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Review

What You Bring With You: A Review of BioShock Infinite


The BioShock games, says creative director Ken Levine, are a Rorschach test. What you see will depend on who you are and what you believe. There are no right answers. When I look at BioShock Infinite, I see three things. I see a masterpiece of video game storytelling. I see a woman who needs rescuing, and who challenges my expectations of what that means. And I see a risky, disturbing exploration of American racism, which led me to acknowledge how ill-equipped I am to say anything on that front at all.

I don’t know how to write about BioShock Infinite. The first two things, yes, I can muddle about those just fine. The third, however, is not a matter I have ever written on, and I doubt that I am the right person for the job. But to leave that aspect out of any discussion of this game would be missing the point entirely. If there’s one thing I’ve learned from BioShock Infinite, it’s that trying to avoid mistakes never ends well. So here goes.

(Minor spoilers ahead.)

As you first arrive in the flying city of Columbia, set in a revisionary version of 1912, you’re eased into a false sense of nostalgic wonder. There is a nagging feeling that all is not right here, but even so, it’s impossible to not be seduced by the bright sunlight, the lush gardens, the red-white-and-blue banners draped around tidy shopfronts. This is classic Americana at its most sugarcoated, and the downright stunning design serves up one delight after another. Airships! Mechanical horses! Barbershop quartets! Even the tutorial lures you in, teaching you combat mechanics through carnival games at the town fair. I was reminded of Disneyland’s Main Street USA — a polished, too-clean place that hands you an ice cream and soothes you with tales of how wholesome things were in the good ol’ days.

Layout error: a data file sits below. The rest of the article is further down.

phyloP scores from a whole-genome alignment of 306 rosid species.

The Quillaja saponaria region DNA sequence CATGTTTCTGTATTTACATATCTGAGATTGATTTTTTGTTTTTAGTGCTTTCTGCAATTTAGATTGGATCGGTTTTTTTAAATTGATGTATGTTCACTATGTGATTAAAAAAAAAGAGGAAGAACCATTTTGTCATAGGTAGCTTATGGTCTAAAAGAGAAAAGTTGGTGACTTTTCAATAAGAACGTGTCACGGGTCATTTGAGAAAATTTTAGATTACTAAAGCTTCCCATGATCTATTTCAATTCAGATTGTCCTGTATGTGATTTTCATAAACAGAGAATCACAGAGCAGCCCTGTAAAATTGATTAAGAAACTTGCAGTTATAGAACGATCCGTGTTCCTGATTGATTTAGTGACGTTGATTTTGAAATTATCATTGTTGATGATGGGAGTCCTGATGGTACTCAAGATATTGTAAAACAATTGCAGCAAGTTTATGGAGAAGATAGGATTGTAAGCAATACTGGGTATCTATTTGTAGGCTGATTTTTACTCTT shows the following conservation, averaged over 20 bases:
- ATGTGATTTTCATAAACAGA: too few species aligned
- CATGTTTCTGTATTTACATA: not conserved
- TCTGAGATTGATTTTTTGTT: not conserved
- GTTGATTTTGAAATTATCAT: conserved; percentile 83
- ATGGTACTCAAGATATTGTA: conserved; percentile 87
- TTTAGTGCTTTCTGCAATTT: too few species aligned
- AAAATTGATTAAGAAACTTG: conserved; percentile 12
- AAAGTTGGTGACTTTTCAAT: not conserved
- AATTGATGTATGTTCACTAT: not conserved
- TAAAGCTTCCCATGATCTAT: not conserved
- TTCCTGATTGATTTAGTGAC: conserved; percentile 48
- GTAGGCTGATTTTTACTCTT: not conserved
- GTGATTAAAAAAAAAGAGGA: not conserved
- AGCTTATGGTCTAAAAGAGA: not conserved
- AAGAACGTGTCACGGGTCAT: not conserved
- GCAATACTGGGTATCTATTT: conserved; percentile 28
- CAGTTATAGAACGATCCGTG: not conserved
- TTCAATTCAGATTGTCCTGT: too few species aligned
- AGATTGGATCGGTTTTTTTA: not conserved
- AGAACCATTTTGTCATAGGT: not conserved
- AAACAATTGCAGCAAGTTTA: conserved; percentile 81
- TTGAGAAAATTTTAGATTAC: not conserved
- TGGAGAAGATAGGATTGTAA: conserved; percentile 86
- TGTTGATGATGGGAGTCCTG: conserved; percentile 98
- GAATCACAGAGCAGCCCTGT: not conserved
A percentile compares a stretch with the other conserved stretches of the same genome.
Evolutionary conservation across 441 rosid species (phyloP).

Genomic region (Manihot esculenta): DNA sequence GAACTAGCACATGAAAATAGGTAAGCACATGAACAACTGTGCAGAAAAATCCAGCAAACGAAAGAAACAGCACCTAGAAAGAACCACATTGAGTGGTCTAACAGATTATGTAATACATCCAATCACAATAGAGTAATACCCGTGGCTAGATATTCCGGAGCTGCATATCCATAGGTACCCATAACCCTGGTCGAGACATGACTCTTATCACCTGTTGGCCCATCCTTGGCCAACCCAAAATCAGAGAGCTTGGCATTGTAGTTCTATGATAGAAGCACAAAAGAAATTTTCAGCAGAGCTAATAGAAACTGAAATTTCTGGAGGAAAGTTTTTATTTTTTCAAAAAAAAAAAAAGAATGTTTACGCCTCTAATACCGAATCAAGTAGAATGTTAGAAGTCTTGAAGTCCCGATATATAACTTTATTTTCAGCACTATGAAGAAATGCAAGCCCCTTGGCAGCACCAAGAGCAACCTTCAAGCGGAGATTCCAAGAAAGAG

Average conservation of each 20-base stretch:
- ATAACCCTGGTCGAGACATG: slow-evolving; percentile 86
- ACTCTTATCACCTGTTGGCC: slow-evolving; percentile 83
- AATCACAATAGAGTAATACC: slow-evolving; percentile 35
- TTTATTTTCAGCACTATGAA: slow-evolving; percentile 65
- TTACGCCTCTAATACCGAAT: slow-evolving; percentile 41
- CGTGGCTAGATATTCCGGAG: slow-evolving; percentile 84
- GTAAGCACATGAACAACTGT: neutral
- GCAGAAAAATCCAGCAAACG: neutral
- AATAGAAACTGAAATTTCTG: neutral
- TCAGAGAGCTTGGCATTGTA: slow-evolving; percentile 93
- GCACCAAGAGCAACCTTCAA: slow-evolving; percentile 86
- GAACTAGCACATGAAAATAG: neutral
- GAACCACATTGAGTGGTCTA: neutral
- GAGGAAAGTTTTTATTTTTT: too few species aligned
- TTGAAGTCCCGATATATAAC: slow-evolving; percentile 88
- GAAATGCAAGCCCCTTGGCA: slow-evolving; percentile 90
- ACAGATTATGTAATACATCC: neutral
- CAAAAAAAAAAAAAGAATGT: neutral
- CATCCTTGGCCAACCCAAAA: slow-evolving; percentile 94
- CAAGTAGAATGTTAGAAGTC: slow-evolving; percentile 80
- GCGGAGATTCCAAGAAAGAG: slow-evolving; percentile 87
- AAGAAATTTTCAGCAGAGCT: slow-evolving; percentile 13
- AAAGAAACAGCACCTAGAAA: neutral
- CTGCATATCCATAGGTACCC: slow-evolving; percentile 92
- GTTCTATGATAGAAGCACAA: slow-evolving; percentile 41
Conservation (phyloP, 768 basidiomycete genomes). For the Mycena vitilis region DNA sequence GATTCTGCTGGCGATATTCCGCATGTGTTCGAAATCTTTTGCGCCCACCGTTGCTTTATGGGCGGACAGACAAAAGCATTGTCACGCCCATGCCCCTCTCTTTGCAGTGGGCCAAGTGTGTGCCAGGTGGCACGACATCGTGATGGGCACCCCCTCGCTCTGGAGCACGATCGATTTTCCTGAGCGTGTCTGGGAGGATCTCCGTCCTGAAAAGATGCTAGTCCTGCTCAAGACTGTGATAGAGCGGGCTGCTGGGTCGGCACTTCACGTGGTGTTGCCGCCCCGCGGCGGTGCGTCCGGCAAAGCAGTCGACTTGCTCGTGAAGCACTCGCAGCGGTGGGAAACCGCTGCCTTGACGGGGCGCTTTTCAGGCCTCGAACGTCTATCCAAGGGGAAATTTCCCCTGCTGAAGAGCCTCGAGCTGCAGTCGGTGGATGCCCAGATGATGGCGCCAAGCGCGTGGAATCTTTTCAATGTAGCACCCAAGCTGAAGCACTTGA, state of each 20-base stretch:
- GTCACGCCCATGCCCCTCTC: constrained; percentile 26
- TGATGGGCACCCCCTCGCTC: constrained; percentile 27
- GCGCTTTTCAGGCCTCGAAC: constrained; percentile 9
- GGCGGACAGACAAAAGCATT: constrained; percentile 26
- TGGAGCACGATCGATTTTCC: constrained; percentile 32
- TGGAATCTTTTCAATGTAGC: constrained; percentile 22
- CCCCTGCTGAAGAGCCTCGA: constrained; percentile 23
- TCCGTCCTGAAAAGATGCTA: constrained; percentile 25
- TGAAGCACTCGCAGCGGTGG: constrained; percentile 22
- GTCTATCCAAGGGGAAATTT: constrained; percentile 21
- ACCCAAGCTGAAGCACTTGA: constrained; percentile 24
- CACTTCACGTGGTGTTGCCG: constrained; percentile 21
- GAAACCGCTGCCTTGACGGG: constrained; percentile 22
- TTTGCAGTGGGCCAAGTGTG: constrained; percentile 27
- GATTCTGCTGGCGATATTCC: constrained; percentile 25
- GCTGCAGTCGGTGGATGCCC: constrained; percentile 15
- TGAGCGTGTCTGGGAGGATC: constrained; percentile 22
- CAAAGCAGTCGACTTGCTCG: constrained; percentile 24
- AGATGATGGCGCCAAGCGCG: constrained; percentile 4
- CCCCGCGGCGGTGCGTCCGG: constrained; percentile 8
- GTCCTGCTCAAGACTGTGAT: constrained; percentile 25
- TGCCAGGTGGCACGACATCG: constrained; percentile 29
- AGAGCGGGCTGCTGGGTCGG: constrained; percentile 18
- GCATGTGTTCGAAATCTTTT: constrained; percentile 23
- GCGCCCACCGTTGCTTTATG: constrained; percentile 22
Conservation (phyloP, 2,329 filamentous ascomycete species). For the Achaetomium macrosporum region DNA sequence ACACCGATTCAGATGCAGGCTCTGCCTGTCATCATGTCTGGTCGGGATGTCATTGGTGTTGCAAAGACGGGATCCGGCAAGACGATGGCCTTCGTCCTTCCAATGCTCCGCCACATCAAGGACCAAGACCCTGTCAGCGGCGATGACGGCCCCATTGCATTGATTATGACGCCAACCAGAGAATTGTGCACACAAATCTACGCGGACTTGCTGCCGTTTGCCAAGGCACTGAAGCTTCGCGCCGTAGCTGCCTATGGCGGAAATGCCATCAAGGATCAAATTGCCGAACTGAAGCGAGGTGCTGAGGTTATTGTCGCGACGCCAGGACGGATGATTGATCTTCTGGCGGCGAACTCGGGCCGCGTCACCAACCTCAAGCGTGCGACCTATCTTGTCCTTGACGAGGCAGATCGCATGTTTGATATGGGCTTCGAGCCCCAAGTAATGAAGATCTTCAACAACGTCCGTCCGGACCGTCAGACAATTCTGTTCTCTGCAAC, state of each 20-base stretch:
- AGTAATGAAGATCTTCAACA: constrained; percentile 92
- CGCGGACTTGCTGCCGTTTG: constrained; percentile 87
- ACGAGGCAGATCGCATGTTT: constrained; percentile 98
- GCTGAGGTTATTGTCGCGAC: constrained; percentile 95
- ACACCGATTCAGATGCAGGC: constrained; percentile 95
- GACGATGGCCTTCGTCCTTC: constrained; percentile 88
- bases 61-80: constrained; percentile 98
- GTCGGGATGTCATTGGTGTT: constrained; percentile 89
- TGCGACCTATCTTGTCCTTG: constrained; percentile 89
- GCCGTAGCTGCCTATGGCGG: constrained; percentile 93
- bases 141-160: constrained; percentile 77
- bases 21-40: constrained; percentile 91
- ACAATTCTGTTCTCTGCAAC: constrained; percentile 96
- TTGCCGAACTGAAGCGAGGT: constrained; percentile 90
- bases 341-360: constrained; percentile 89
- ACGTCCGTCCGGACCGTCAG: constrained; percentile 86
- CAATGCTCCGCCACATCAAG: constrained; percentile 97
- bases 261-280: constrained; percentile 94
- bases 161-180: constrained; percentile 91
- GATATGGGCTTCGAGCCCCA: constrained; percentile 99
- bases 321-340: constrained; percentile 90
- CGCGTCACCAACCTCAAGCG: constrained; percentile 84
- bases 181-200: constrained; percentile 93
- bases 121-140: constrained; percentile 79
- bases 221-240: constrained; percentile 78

You exist in this state for forty-five minutes or so until the rug is mercilessly pulled out. The front end of Columbia is America as we want to remember it, but it is an America that never was. Turn away from the cheerful lights and trimmed hedges, and you’ll find squalid bathrooms, set aside for “Colored and Irish.” Enter one of these, and the man inside begs you to leave, afraid that you’ll get him in trouble. A charming beachfront scene is marred upon discovering the poorly treated worker sweating over the water pumps, far out of sight. The upper class knows these things exist. They’re complicit in it. The emblem of the police force reads “Protecting Our Race.” Military recruitment posters show a dapper blond-haired boy chasing away historically accurate racial caricatures with his rifle. I felt sick to look at it. What made me sicker still was to realize that the affluent residents of Columbia were not monsters. They were all too human. They had chosen to ignore the inequalities surrounding them not because they were inherently evil, but because it was easy. Life for them was perfect, and they saw no reason to rock the boat. They could choose to dismiss the struggles of others, and they would suffer no consequences for it. I considered this privilege of choice, and knew that it was one that I, as a white person, share — not just in life, but as a player of this game. I did not see my face cruelly distorted in those posters. I did not see my heritage reflected in the segregated public spaces. I could disconnect from that ugliness, if I had wished to. I cannot say what it is like to lack that choice. I cannot say what this game would be like for those who do. And I strongly believe that anyone going into this game, regardless of who they are, should know what they’re getting into. This is not just some fantasy shooter to be picked up on a whim. This is an aggressive depiction of horrors that are all too real.